EXCLUSIVE: Police officers were furious at university for hosting cop killer

Following a Freedom of Information Act request, Campus Reform has discovered that SUNY Brockport received hundreds of emails from enraged police officers and their families following the event's announcement.

Muntaqim, formerly ‘Anthony Bottom’, was convicted for the murder of two New York police officers after he lured them to his location with a fake 911 call in 1971.

Earlier this year Campus Reform reported on the controversy surrounding a SUNY Brockport event featuring convicted police murderer Jalil Muntaqim. 

Following a Freedom of Information Act request, Campus Reform has discovered that hundreds of emails were received by the university after the event was advertised online, many of them from upset police officers and their families.

For example, Jim Vanbrederode, a candidate for New York State Senate and retired chief of police, was also among the upset community members who reached out to the school to voice their dissent. 

“Speaking as a retired Police Chief and Alumni of Brockport’s Masters program, I am deeply concerned and offended that this State Institution advances and promotes ‘criminals’ over ‘community," Vanbrederode wrote on Mar. 14. 

 

Vanbrederode continued, “Using taxpayer dollars to pay a convicted murderer, member of the Black Panther Party, to promote a false narrative that this was an action of resistance, rather than the murder of two police officers, serves no educational purpose.” 

Muntaqim, formerly ‘Anthony Bottom’, was convicted for the murder of two New York police officers after he lured them to his location with a fake 911 call in 1971. 

The Apr. 6 campus event at the public New York public university, however, described Muntaqim as a “grandfather, father, mentor to many, and loving human being”, and characterized his crime as being “captured...during a midnight shoot-out.”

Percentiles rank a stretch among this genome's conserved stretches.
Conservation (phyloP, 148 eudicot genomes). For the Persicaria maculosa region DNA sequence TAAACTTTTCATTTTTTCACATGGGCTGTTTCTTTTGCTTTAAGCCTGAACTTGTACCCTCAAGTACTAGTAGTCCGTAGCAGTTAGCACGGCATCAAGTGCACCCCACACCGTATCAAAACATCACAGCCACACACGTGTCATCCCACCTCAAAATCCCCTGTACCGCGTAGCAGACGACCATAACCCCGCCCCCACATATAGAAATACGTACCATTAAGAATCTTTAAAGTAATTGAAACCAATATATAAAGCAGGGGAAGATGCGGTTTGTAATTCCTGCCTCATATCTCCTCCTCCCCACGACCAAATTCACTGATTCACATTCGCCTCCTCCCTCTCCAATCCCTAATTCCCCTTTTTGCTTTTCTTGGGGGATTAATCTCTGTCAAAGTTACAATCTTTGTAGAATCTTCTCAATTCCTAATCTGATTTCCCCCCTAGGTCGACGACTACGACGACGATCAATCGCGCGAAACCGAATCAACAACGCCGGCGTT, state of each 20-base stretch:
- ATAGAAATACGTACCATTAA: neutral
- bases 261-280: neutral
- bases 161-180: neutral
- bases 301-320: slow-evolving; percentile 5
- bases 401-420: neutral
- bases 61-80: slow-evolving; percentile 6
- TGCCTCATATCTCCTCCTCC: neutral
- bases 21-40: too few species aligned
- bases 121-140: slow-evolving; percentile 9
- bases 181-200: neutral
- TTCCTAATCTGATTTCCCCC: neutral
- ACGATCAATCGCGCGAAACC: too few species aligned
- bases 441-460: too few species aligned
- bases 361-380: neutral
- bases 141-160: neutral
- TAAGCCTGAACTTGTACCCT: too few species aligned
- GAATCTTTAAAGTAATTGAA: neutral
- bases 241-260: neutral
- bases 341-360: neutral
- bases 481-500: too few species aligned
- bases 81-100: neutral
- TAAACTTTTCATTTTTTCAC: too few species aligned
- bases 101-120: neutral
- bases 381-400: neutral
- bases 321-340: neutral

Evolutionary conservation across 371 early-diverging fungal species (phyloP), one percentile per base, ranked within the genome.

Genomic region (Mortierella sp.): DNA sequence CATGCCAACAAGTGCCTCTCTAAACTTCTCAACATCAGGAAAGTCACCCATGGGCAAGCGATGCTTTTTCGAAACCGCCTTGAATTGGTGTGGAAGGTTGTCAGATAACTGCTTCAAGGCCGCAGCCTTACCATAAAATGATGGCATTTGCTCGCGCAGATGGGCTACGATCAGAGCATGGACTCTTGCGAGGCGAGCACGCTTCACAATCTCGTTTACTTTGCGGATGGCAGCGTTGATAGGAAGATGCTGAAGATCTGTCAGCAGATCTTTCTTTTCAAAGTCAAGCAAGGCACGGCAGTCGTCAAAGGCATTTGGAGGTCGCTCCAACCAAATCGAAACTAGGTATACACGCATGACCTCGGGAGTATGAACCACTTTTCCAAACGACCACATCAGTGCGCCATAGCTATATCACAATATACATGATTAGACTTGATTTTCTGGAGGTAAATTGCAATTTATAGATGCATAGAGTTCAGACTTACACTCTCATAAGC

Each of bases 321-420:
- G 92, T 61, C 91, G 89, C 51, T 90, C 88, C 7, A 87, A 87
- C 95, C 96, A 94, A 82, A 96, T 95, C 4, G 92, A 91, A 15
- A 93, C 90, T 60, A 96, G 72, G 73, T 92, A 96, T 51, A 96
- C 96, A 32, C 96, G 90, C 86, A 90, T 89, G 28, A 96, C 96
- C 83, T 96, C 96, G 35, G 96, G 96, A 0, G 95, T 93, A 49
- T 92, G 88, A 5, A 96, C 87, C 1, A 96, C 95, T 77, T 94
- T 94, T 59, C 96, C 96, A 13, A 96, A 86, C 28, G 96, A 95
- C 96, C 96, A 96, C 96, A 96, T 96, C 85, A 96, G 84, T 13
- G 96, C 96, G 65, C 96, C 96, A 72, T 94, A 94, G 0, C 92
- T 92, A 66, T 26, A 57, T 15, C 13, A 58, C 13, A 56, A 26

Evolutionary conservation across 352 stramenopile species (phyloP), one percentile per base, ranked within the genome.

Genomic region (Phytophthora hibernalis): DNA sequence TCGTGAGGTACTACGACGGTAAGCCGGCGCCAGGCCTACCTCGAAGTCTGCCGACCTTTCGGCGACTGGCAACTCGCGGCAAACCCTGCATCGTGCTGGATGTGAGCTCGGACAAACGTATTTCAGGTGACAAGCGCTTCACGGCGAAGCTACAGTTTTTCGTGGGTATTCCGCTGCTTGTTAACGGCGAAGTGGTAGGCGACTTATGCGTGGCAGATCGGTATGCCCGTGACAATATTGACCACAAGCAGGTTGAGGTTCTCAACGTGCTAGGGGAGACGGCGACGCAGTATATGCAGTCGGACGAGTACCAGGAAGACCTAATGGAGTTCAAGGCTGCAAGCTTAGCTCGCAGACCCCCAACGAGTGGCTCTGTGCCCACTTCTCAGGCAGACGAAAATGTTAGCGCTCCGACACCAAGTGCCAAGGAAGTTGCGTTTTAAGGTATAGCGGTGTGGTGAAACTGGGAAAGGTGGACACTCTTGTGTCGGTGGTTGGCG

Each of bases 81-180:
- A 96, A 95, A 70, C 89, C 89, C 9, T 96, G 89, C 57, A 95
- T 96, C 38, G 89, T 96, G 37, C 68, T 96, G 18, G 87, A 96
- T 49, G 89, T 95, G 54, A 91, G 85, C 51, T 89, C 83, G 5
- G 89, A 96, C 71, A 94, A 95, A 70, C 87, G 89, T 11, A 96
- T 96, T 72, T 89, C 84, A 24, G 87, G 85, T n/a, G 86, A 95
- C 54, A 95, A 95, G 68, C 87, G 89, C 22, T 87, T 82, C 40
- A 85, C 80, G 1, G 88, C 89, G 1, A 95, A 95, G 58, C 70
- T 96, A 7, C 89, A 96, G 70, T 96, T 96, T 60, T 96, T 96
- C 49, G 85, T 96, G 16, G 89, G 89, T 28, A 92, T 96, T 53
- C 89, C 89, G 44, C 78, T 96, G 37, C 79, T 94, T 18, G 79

Also on Mar. 14, SUNY Brockport President Heidi Macpherson sent a message to the university community regarding the event, stating that “[t]he College has received strong feedback about this visit. Some are outraged that a man who has been convicted of such crimes was invited onto campus. Others look forward to the opportunity to learn about Mr. Muntaqim’s experiences.”

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Macpherson went on to state that the event will not be canceled because of the college’s belief in “freedom of speech.” 

Emails obtained by Campus Reform from SUNY Brockport show that much of this “strong feedback” came from current and retired police officers. 

Retired officer Edward Giblin, for example, wrote a letter to the university on Mar. 10 expressing his “extreme disappointment and frustration” that the school would host Muntaqim.

Giblin also criticized the event for its “sanitized version of history” in failing to acknowledge Muntaqim’s “very active participation in the cowardly and cold-blooded assassination of Patrolman Waverly Jones and Patrolman Joseph Piagentini.” 

Giblin went on to criticize similar SUNY Brockport events, such as its hosting of Black Lives Matter founder Alicia Garza, as well as Bill Ayers of the radical Marxist Weather Underground organization

“SUNY Brockport is now 3-0 in presenting speakers who have outwardly, and quite profoundly, exhibited hostility and disdain for the police service”, Giblin concluded.

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Diane Piagentini, the widow of one of the fallen police officers murdered by Muntaqim, also wrote a heartfelt letter to the SUNY Brockport President on March 13. 

“Your bio presentation of Jalil Muntaqim (Anthony Bottom) is incorrect. He is a convicted cop killer, of my husband Ptl. Joseph Piagentini and his partner Ptl Waverly Jones”, the email read. “Bottom and his partner Herman Bell walked up behind the two officers and at point blank range shot them both in the back.” 

“While my husband lay on the ground pleading with them not to kill him, pleading he had a wife and children, Bottom took his service revolver and emptied it into his body,” Piagentini’s email continued. “Is this the kind of person you want to give a lecture to our future men and women[?]”, Piagentini asked. 

The Monroe County Association of Chiefs of Police sent on Mar. 16 signed by nine officers.